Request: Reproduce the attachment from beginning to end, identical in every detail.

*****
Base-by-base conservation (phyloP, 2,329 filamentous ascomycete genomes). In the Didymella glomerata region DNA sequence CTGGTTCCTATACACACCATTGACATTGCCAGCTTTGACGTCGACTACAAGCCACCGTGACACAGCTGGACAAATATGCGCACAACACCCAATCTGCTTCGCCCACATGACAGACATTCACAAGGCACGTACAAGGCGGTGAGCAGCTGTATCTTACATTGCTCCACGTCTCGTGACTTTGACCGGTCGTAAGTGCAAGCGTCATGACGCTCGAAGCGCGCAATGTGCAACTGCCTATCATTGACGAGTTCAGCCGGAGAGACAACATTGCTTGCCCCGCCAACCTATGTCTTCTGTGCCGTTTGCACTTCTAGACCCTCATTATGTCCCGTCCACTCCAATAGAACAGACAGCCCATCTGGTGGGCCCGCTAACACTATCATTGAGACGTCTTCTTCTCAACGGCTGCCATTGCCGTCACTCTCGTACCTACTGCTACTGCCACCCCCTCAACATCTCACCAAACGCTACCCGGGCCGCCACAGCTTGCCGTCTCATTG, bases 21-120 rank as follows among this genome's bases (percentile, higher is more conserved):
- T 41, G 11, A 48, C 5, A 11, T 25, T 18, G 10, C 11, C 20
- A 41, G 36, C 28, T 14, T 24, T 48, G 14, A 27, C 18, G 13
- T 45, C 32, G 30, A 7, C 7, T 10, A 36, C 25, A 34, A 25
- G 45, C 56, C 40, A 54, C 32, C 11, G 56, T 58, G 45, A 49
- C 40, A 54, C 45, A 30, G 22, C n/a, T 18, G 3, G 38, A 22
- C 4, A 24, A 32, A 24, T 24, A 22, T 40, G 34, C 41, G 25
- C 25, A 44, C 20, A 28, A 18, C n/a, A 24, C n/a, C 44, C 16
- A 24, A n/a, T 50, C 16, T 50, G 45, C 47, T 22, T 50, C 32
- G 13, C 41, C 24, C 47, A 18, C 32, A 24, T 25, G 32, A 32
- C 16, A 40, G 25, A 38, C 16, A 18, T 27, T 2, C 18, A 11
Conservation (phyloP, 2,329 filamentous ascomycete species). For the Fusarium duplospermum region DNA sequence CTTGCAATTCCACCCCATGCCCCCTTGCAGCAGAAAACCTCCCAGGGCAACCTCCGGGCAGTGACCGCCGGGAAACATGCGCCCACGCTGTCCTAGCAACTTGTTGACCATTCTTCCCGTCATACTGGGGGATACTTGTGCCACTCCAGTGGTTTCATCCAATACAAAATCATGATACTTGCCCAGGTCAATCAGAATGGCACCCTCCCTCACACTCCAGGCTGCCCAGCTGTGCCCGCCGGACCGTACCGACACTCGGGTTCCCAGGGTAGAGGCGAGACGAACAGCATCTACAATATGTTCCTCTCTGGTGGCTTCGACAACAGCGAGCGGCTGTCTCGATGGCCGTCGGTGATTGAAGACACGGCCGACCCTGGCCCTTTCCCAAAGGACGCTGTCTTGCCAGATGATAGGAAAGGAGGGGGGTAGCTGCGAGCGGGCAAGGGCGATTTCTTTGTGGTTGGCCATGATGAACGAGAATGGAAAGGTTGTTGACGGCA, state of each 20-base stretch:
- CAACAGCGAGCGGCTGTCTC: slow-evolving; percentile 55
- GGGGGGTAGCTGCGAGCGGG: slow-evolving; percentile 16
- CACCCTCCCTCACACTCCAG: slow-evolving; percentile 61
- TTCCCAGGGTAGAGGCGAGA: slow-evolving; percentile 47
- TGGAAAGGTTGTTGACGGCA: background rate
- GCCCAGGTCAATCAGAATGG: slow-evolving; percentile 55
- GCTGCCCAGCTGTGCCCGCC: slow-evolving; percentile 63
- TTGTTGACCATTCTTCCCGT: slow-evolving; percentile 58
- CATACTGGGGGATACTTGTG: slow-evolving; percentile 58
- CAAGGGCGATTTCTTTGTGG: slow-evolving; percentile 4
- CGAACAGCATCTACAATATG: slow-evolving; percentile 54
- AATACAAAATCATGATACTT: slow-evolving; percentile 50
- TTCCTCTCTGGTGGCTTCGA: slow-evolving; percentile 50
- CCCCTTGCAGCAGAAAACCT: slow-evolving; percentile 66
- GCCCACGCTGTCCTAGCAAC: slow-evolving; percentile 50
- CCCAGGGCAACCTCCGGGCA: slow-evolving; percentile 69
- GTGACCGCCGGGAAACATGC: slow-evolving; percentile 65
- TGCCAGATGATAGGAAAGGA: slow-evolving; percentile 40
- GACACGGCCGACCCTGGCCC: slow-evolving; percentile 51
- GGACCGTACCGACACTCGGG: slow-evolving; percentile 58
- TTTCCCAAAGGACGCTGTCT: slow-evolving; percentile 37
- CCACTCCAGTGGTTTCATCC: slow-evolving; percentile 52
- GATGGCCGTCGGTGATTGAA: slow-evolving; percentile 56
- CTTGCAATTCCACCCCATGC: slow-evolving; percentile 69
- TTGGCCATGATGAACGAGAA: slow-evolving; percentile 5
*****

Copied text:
Base-by-base conservation (phyloP, 2,329 filamentous ascomycete genomes). In the Didymella glomerata region DNA sequence CTGGTTCCTATACACACCATTGACATTGCCAGCTTTGACGTCGACTACAAGCCACCGTGACACAGCTGGACAAATATGCGCACAACACCCAATCTGCTTCGCCCACATGACAGACATTCACAAGGCACGTACAAGGCGGTGAGCAGCTGTATCTTACATTGCTCCACGTCTCGTGACTTTGACCGGTCGTAAGTGCAAGCGTCATGACGCTCGAAGCGCGCAATGTGCAACTGCCTATCATTGACGAGTTCAGCCGGAGAGACAACATTGCTTGCCCCGCCAACCTATGTCTTCTGTGCCGTTTGCACTTCTAGACCCTCATTATGTCCCGTCCACTCCAATAGAACAGACAGCCCATCTGGTGGGCCCGCTAACACTATCATTGAGACGTCTTCTTCTCAACGGCTGCCATTGCCGTCACTCTCGTACCTACTGCTACTGCCACCCCCTCAACATCTCACCAAACGCTACCCGGGCCGCCACAGCTTGCCGTCTCATTG, bases 21-120 rank as follows among this genome's bases (percentile, higher is more conserved):
- T 41, G 11, A 48, C 5, A 11, T 25, T 18, G 10, C 11, C 20
- A 41, G 36, C 28, T 14, T 24, T 48, G 14, A 27, C 18, G 13
- T 45, C 32, G 30, A 7, C 7, T 10, A 36, C 25, A 34, A 25
- G 45, C 56, C 40, A 54, C 32, C 11, G 56, T 58, G 45, A 49
- C 40, A 54, C 45, A 30, G 22, C n/a, T 18, G 3, G 38, A 22
- C 4, A 24, A 32, A 24, T 24, A 22, T 40, G 34, C 41, G 25
- C 25, A 44, C 20, A 28, A 18, C n/a, A 24, C n/a, C 44, C 16
- A 24, A n/a, T 50, C 16, T 50, G 45, C 47, T 22, T 50, C 32
- G 13, C 41, C 24, C 47, A 18, C 32, A 24, T 25, G 32, A 32
- C 16, A 40, G 25, A 38, C 16, A 18, T 27, T 2, C 18, A 11
Conservation (phyloP, 2,329 filamentous ascomycete species). For the Fusarium duplospermum region DNA sequence CTTGCAATTCCACCCCATGCCCCCTTGCAGCAGAAAACCTCCCAGGGCAACCTCCGGGCAGTGACCGCCGGGAAACATGCGCCCACGCTGTCCTAGCAACTTGTTGACCATTCTTCCCGTCATACTGGGGGATACTTGTGCCACTCCAGTGGTTTCATCCAATACAAAATCATGATACTTGCCCAGGTCAATCAGAATGGCACCCTCCCTCACACTCCAGGCTGCCCAGCTGTGCCCGCCGGACCGTACCGACACTCGGGTTCCCAGGGTAGAGGCGAGACGAACAGCATCTACAATATGTTCCTCTCTGGTGGCTTCGACAACAGCGAGCGGCTGTCTCGATGGCCGTCGGTGATTGAAGACACGGCCGACCCTGGCCCTTTCCCAAAGGACGCTGTCTTGCCAGATGATAGGAAAGGAGGGGGGTAGCTGCGAGCGGGCAAGGGCGATTTCTTTGTGGTTGGCCATGATGAACGAGAATGGAAAGGTTGTTGACGGCA, state of each 20-base stretch:
- CAACAGCGAGCGGCTGTCTC: slow-evolving; percentile 55
- GGGGGGTAGCTGCGAGCGGG: slow-evolving; percentile 16
- CACCCTCCCTCACACTCCAG: slow-evolving; percentile 61
- TTCCCAGGGTAGAGGCGAGA: slow-evolving; percentile 47
- TGGAAAGGTTGTTGACGGCA: background rate
- GCCCAGGTCAATCAGAATGG: slow-evolving; percentile 55
- GCTGCCCAGCTGTGCCCGCC: slow-evolving; percentile 63
- TTGTTGACCATTCTTCCCGT: slow-evolving; percentile 58
- CATACTGGGGGATACTTGTG: slow-evolving; percentile 58
- CAAGGGCGATTTCTTTGTGG: slow-evolving; percentile 4
- CGAACAGCATCTACAATATG: slow-evolving; percentile 54
- AATACAAAATCATGATACTT: slow-evolving; percentile 50
- TTCCTCTCTGGTGGCTTCGA: slow-evolving; percentile 50
- CCCCTTGCAGCAGAAAACCT: slow-evolving; percentile 66
- GCCCACGCTGTCCTAGCAAC: slow-evolving; percentile 50
- CCCAGGGCAACCTCCGGGCA: slow-evolving; percentile 69
- GTGACCGCCGGGAAACATGC: slow-evolving; percentile 65
- TGCCAGATGATAGGAAAGGA: slow-evolving; percentile 40
- GACACGGCCGACCCTGGCCC: slow-evolving; percentile 51
- GGACCGTACCGACACTCGGG: slow-evolving; percentile 58
- TTTCCCAAAGGACGCTGTCT: slow-evolving; percentile 37
- CCACTCCAGTGGTTTCATCC: slow-evolving; percentile 52
- GATGGCCGTCGGTGATTGAA: slow-evolving; percentile 56
- CTTGCAATTCCACCCCATGC: slow-evolving; percentile 69
- TTGGCCATGATGAACGAGAA: slow-evolving; percentile 5